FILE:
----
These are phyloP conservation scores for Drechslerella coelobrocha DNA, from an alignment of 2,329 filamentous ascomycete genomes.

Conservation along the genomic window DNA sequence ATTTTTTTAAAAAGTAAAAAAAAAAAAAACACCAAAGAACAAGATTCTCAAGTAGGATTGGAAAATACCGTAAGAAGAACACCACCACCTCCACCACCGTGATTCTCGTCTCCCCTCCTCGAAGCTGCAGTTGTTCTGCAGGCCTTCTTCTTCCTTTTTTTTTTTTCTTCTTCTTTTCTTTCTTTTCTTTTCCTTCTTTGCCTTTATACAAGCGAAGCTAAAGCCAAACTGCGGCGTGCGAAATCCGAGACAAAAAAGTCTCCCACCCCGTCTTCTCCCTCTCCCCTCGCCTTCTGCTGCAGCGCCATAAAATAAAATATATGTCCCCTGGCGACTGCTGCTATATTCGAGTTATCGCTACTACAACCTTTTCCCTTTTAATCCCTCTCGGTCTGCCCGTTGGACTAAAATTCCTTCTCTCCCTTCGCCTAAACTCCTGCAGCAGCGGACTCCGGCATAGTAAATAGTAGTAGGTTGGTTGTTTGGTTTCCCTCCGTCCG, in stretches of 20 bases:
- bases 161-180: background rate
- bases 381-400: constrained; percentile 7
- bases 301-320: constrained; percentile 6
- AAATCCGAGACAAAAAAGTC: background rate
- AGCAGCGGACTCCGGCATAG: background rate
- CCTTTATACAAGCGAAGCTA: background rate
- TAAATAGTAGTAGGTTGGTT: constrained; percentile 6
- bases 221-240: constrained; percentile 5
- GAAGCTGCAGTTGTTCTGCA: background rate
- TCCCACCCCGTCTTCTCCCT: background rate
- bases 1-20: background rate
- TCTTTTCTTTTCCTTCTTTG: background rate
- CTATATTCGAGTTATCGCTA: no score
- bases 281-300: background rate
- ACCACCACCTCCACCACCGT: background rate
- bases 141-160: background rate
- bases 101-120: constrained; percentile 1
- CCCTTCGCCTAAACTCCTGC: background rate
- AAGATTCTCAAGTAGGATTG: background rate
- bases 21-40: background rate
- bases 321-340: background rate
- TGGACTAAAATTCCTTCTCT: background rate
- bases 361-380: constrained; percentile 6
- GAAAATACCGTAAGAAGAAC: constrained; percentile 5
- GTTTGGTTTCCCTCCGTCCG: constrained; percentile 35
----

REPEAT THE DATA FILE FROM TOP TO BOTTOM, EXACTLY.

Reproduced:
These are phyloP conservation scores for Drechslerella coelobrocha DNA, from an alignment of 2,329 filamentous ascomycete genomes.

Conservation along the genomic window DNA sequence ATTTTTTTAAAAAGTAAAAAAAAAAAAAACACCAAAGAACAAGATTCTCAAGTAGGATTGGAAAATACCGTAAGAAGAACACCACCACCTCCACCACCGTGATTCTCGTCTCCCCTCCTCGAAGCTGCAGTTGTTCTGCAGGCCTTCTTCTTCCTTTTTTTTTTTTCTTCTTCTTTTCTTTCTTTTCTTTTCCTTCTTTGCCTTTATACAAGCGAAGCTAAAGCCAAACTGCGGCGTGCGAAATCCGAGACAAAAAAGTCTCCCACCCCGTCTTCTCCCTCTCCCCTCGCCTTCTGCTGCAGCGCCATAAAATAAAATATATGTCCCCTGGCGACTGCTGCTATATTCGAGTTATCGCTACTACAACCTTTTCCCTTTTAATCCCTCTCGGTCTGCCCGTTGGACTAAAATTCCTTCTCTCCCTTCGCCTAAACTCCTGCAGCAGCGGACTCCGGCATAGTAAATAGTAGTAGGTTGGTTGTTTGGTTTCCCTCCGTCCG, in stretches of 20 bases:
- bases 161-180: background rate
- bases 381-400: constrained; percentile 7
- bases 301-320: constrained; percentile 6
- AAATCCGAGACAAAAAAGTC: background rate
- AGCAGCGGACTCCGGCATAG: background rate
- CCTTTATACAAGCGAAGCTA: background rate
- TAAATAGTAGTAGGTTGGTT: constrained; percentile 6
- bases 221-240: constrained; percentile 5
- GAAGCTGCAGTTGTTCTGCA: background rate
- TCCCACCCCGTCTTCTCCCT: background rate
- bases 1-20: background rate
- TCTTTTCTTTTCCTTCTTTG: background rate
- CTATATTCGAGTTATCGCTA: no score
- bases 281-300: background rate
- ACCACCACCTCCACCACCGT: background rate
- bases 141-160: background rate
- bases 101-120: constrained; percentile 1
- CCCTTCGCCTAAACTCCTGC: background rate
- AAGATTCTCAAGTAGGATTG: background rate
- bases 21-40: background rate
- bases 321-340: background rate
- TGGACTAAAATTCCTTCTCT: background rate
- bases 361-380: constrained; percentile 6
- GAAAATACCGTAAGAAGAAC: constrained; percentile 5
- GTTTGGTTTCCCTCCGTCCG: constrained; percentile 35